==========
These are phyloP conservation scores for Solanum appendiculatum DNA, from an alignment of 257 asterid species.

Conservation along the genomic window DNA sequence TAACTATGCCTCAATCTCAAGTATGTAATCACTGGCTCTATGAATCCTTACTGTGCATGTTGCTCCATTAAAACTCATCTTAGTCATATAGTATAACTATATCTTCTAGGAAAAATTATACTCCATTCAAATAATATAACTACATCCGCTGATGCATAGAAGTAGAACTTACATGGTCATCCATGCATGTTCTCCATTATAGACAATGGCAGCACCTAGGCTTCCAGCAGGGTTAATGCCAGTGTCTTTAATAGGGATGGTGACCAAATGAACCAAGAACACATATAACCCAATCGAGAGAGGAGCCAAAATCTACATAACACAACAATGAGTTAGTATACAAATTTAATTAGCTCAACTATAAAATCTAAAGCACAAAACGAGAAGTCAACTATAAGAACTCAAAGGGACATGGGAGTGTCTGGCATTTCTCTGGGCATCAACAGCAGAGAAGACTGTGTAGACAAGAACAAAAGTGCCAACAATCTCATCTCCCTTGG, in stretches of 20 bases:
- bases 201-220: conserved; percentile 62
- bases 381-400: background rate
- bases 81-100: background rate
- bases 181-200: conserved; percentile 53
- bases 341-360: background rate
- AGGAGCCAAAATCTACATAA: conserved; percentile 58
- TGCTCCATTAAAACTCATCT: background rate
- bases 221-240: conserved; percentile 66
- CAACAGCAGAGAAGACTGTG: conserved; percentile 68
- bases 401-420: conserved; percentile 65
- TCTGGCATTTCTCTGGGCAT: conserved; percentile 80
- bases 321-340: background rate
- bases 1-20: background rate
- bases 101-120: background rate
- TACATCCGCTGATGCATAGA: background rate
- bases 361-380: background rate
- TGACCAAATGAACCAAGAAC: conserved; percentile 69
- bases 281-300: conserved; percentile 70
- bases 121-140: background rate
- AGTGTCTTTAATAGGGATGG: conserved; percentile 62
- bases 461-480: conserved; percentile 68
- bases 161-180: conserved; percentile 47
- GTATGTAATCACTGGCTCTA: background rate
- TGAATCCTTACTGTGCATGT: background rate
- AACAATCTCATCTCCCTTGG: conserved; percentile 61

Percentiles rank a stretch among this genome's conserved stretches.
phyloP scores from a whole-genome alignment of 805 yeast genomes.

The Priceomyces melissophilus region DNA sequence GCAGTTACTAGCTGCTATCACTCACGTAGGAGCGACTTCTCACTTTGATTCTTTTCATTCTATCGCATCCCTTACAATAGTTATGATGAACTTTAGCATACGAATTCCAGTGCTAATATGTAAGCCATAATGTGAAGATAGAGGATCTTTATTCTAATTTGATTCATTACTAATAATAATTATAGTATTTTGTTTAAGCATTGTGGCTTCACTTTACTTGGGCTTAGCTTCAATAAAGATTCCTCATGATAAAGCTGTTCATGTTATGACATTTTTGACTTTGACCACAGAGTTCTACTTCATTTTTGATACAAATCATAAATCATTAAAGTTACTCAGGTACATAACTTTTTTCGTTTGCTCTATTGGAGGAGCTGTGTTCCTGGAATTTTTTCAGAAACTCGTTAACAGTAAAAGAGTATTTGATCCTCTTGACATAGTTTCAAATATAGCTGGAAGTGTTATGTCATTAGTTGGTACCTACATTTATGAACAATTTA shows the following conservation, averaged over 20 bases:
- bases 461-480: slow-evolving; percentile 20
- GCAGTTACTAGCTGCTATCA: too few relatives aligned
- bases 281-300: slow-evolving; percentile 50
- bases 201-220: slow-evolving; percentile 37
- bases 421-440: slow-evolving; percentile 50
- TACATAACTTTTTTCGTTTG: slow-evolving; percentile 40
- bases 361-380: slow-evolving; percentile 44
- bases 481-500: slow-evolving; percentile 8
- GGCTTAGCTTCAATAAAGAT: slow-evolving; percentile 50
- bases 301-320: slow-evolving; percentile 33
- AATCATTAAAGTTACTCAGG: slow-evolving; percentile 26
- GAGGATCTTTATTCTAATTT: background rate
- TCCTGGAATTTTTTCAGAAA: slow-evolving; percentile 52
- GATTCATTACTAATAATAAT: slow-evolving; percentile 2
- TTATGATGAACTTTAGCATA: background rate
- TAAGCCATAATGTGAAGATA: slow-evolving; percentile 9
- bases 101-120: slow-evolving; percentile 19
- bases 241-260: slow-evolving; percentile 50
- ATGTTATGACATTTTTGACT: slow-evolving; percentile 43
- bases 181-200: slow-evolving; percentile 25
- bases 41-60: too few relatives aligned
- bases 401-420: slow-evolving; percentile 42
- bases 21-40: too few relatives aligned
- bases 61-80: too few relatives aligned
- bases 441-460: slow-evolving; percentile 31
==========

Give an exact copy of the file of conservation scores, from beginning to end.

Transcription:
These are phyloP conservation scores for Solanum appendiculatum DNA, from an alignment of 257 asterid species.

Conservation along the genomic window DNA sequence TAACTATGCCTCAATCTCAAGTATGTAATCACTGGCTCTATGAATCCTTACTGTGCATGTTGCTCCATTAAAACTCATCTTAGTCATATAGTATAACTATATCTTCTAGGAAAAATTATACTCCATTCAAATAATATAACTACATCCGCTGATGCATAGAAGTAGAACTTACATGGTCATCCATGCATGTTCTCCATTATAGACAATGGCAGCACCTAGGCTTCCAGCAGGGTTAATGCCAGTGTCTTTAATAGGGATGGTGACCAAATGAACCAAGAACACATATAACCCAATCGAGAGAGGAGCCAAAATCTACATAACACAACAATGAGTTAGTATACAAATTTAATTAGCTCAACTATAAAATCTAAAGCACAAAACGAGAAGTCAACTATAAGAACTCAAAGGGACATGGGAGTGTCTGGCATTTCTCTGGGCATCAACAGCAGAGAAGACTGTGTAGACAAGAACAAAAGTGCCAACAATCTCATCTCCCTTGG, in stretches of 20 bases:
- bases 201-220: conserved; percentile 62
- bases 381-400: background rate
- bases 81-100: background rate
- bases 181-200: conserved; percentile 53
- bases 341-360: background rate
- AGGAGCCAAAATCTACATAA: conserved; percentile 58
- TGCTCCATTAAAACTCATCT: background rate
- bases 221-240: conserved; percentile 66
- CAACAGCAGAGAAGACTGTG: conserved; percentile 68
- bases 401-420: conserved; percentile 65
- TCTGGCATTTCTCTGGGCAT: conserved; percentile 80
- bases 321-340: background rate
- bases 1-20: background rate
- bases 101-120: background rate
- TACATCCGCTGATGCATAGA: background rate
- bases 361-380: background rate
- TGACCAAATGAACCAAGAAC: conserved; percentile 69
- bases 281-300: conserved; percentile 70
- bases 121-140: background rate
- AGTGTCTTTAATAGGGATGG: conserved; percentile 62
- bases 461-480: conserved; percentile 68
- bases 161-180: conserved; percentile 47
- GTATGTAATCACTGGCTCTA: background rate
- TGAATCCTTACTGTGCATGT: background rate
- AACAATCTCATCTCCCTTGG: conserved; percentile 61

Percentiles rank a stretch among this genome's conserved stretches.
phyloP scores from a whole-genome alignment of 805 yeast genomes.

The Priceomyces melissophilus region DNA sequence GCAGTTACTAGCTGCTATCACTCACGTAGGAGCGACTTCTCACTTTGATTCTTTTCATTCTATCGCATCCCTTACAATAGTTATGATGAACTTTAGCATACGAATTCCAGTGCTAATATGTAAGCCATAATGTGAAGATAGAGGATCTTTATTCTAATTTGATTCATTACTAATAATAATTATAGTATTTTGTTTAAGCATTGTGGCTTCACTTTACTTGGGCTTAGCTTCAATAAAGATTCCTCATGATAAAGCTGTTCATGTTATGACATTTTTGACTTTGACCACAGAGTTCTACTTCATTTTTGATACAAATCATAAATCATTAAAGTTACTCAGGTACATAACTTTTTTCGTTTGCTCTATTGGAGGAGCTGTGTTCCTGGAATTTTTTCAGAAACTCGTTAACAGTAAAAGAGTATTTGATCCTCTTGACATAGTTTCAAATATAGCTGGAAGTGTTATGTCATTAGTTGGTACCTACATTTATGAACAATTTA shows the following conservation, averaged over 20 bases:
- bases 461-480: slow-evolving; percentile 20
- GCAGTTACTAGCTGCTATCA: too few relatives aligned
- bases 281-300: slow-evolving; percentile 50
- bases 201-220: slow-evolving; percentile 37
- bases 421-440: slow-evolving; percentile 50
- TACATAACTTTTTTCGTTTG: slow-evolving; percentile 40
- bases 361-380: slow-evolving; percentile 44
- bases 481-500: slow-evolving; percentile 8
- GGCTTAGCTTCAATAAAGAT: slow-evolving; percentile 50
- bases 301-320: slow-evolving; percentile 33
- AATCATTAAAGTTACTCAGG: slow-evolving; percentile 26
- GAGGATCTTTATTCTAATTT: background rate
- TCCTGGAATTTTTTCAGAAA: slow-evolving; percentile 52
- GATTCATTACTAATAATAAT: slow-evolving; percentile 2
- TTATGATGAACTTTAGCATA: background rate
- TAAGCCATAATGTGAAGATA: slow-evolving; percentile 9
- bases 101-120: slow-evolving; percentile 19
- bases 241-260: slow-evolving; percentile 50
- ATGTTATGACATTTTTGACT: slow-evolving; percentile 43
- bases 181-200: slow-evolving; percentile 25
- bases 41-60: too few relatives aligned
- bases 401-420: slow-evolving; percentile 42
- bases 21-40: too few relatives aligned
- bases 61-80: too few relatives aligned
- bases 441-460: slow-evolving; percentile 31